Palanga Senoji Gimnazija (Palanga Old Gymnasium), a respected and well-known institution for its teachers and students' achievements throughout Lithuania, is celebrating its 100th academic year. It is also the school of several generations of Palanga residents. Many of today's students' parents or grandparents were once students at Palanga Senoji Gimnazija; therefore, there is a strong sense of community and parents' attention to the school. Numerous renowned Lithuanian artists and scientists finished Palanga Senoji Gimnazija.
The prehistory of Palanga Senoji Gimnazija dates back to the 19th century. In 1886, Count Juozapas Tiskevicius (1835–1891) founded Palanga pro-gymnasium on the former town primary school site, where young Lithuanians gathered during the ban on the Lithuanian press and developed national self-awareness through secret organizations. During the period of Tsarist Russia, Palanga belonged to the governorate of the Curonian Spit. Although all subjects at pro-gymnasium were taught in Russian, Russification was not so fierce here. For this reason, Lithuanians brought their children here to study not only from Zemaitija , Lithuania’s ethnographic region in northwest, but also from Aukstaitija and Suvalkija, the other two major Lithuanian ethnographic regions. Many prominent members of the proclaimed independent Lithuania‘s society, political figures, and top military commanders such as Antanas Smetona, the future president of independent Lithuania, brothers Kazimieras and Jurgis Šauliai, as well as Steponas Kairy studied at Palanga pro-gymnasium. All of them were signatories of the Act of Independence of Lithuania in 1918. Vladas Jurgutis, the future Governor of the Bank of Lithuania, General Vladas Nagius-Nagevicius, the founder of the Vytautas the Great War Museum, and the composer Juozas Tallat-Kelpsa were also students at the school.
Under Tsarist rule in 1913, Palanga pro-gymnasium was granted the status of a gymnasium, but after World War I, the teachers and students of the gymnasium evacuated to Russia, so the name of the gymnasium in Palanga disappeared.
After the reestablishment of Lithuania's independence, in 1921, Palanga was connected to Lithuania as a result of successful negotiations with Latvia, and the local intelligentsia came up with the idea of restoring the school in Palanga. Due to their efforts on September 15, 1922, the elementary school department of the Ministry of Education of Lithuania granted permission to establish a "secondary school with a special science subject" in Palanga. It is worth pointing out that in this school, which later became a pro-gymnasium, physics, chemistry, and biology were taught by Dr. Rapolas Pocevicius-Pocius, who had previously worked in Thomas Alva Edison's laboratory. Jonas Ciurlionis (composer K. Ciurlionis‘ brother) and graphic designer Vytautas Jurkūnas also worked at the gymnasium.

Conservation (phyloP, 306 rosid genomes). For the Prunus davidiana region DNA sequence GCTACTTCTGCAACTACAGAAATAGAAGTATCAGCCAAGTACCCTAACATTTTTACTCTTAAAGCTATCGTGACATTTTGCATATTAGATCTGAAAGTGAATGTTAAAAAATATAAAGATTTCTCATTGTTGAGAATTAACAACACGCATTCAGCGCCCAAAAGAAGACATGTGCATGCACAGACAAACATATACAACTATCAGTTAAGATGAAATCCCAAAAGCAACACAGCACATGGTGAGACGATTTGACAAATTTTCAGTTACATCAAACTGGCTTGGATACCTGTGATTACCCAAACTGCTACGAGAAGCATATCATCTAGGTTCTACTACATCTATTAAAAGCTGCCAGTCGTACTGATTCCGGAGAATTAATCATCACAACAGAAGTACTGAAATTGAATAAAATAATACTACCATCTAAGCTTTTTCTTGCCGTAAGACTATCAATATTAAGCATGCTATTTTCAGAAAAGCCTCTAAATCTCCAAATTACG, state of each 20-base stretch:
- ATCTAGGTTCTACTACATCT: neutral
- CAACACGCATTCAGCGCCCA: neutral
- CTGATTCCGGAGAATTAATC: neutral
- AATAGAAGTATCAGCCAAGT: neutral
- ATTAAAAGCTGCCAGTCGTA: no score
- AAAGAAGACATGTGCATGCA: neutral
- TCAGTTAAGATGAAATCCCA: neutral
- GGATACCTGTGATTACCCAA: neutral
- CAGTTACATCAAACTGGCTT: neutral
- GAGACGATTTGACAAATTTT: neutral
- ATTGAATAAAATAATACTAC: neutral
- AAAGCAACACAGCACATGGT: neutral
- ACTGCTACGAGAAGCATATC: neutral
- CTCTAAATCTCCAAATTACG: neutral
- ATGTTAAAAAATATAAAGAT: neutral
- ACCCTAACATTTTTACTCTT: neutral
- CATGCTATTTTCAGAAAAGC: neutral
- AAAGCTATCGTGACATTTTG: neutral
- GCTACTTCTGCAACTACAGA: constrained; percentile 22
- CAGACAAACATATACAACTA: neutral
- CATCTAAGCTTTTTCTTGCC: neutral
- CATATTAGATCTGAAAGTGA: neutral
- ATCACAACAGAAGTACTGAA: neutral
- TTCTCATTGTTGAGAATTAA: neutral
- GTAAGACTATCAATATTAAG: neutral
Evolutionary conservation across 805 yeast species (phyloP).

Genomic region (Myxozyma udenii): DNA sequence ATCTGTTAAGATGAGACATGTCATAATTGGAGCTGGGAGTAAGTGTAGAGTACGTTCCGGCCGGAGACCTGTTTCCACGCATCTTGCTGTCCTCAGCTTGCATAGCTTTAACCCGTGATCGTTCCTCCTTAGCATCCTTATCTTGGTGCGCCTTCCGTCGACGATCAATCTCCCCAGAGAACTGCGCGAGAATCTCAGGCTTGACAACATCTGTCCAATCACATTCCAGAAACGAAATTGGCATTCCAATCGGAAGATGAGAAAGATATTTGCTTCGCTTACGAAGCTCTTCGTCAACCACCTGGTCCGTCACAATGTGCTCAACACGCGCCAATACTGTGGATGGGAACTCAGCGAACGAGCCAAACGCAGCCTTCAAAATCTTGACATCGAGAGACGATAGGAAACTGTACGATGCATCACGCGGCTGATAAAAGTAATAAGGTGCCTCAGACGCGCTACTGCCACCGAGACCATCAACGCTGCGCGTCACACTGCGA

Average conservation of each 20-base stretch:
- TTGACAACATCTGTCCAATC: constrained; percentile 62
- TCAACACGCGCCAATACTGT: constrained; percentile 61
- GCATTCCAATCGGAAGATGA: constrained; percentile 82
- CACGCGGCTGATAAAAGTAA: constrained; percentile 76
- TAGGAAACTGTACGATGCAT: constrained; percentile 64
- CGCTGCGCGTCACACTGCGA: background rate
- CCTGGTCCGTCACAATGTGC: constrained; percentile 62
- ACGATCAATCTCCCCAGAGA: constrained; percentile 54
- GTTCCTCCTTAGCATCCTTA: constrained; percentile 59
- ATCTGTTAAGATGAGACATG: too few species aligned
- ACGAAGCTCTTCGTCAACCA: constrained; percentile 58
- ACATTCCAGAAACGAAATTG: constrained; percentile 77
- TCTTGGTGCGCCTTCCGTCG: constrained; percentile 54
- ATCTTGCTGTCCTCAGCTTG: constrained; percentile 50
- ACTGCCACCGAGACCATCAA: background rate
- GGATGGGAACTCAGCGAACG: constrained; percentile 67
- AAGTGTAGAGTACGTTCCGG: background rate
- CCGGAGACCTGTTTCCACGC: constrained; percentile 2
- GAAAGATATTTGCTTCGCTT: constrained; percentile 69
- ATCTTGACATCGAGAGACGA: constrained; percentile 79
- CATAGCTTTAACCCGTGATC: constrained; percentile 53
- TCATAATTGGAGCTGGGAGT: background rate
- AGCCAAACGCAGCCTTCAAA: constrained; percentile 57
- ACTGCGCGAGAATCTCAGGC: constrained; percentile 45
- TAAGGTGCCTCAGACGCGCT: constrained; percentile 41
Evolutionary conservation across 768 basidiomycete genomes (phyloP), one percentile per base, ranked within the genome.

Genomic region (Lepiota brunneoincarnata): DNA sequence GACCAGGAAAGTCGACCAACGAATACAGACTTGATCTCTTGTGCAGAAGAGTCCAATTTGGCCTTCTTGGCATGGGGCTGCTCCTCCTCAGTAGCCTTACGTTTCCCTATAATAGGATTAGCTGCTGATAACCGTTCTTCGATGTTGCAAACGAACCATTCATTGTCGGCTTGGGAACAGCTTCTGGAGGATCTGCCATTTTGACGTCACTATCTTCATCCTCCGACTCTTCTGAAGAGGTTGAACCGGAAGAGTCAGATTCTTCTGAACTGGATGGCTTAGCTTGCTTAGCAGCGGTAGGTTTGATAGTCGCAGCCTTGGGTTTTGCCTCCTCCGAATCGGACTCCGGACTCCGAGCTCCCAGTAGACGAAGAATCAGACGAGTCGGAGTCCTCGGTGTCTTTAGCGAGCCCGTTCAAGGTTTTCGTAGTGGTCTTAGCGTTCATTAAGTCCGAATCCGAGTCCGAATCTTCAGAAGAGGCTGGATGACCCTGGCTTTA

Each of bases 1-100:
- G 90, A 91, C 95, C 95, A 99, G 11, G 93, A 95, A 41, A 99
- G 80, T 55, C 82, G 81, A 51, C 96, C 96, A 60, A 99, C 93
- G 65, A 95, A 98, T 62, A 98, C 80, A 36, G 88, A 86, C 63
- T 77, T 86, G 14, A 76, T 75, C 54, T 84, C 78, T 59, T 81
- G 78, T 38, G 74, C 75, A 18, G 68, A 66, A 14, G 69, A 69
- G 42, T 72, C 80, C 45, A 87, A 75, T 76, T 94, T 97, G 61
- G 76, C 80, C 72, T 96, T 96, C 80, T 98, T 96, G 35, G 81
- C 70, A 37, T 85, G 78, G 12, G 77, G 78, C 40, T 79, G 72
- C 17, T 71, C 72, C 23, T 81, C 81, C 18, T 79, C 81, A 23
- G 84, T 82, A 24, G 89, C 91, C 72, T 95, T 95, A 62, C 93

The gymnasium was completed and operated during the 1940–1941 academic year, but due to the Soviet and Nazi occupations, the gymnasium lost many of its students and teachers. Some teachers' families were exiled to Siberia, and Jewish students, as well as their parents, were transferred to ghettos and shot during the Nazi occupation.
The mass terror and deportations that began with the second Soviet occupation did not bypass the gymnasium either. In 1945, the headmaster of the gymnasium, Antanas Urbonas, was arrested by the NKVD and sentenced to 10 years of imprisonment. Another gymnasium principal, Vincas Gustaitis, was also arrested and sentenced to 10 years in prison.
The current director of the gymnasium and the author of the article is the child of a family of deportees.
After the war, many gymnasium students participated in the activities of youth organizations and armed partisan resistance and, therefore, were arrested and imprisoned for a long time in Siberian camps, or died as partisans. This illustrates that the pre-and post-war gymnasium in Palanga instilled strong patriotic values in young people.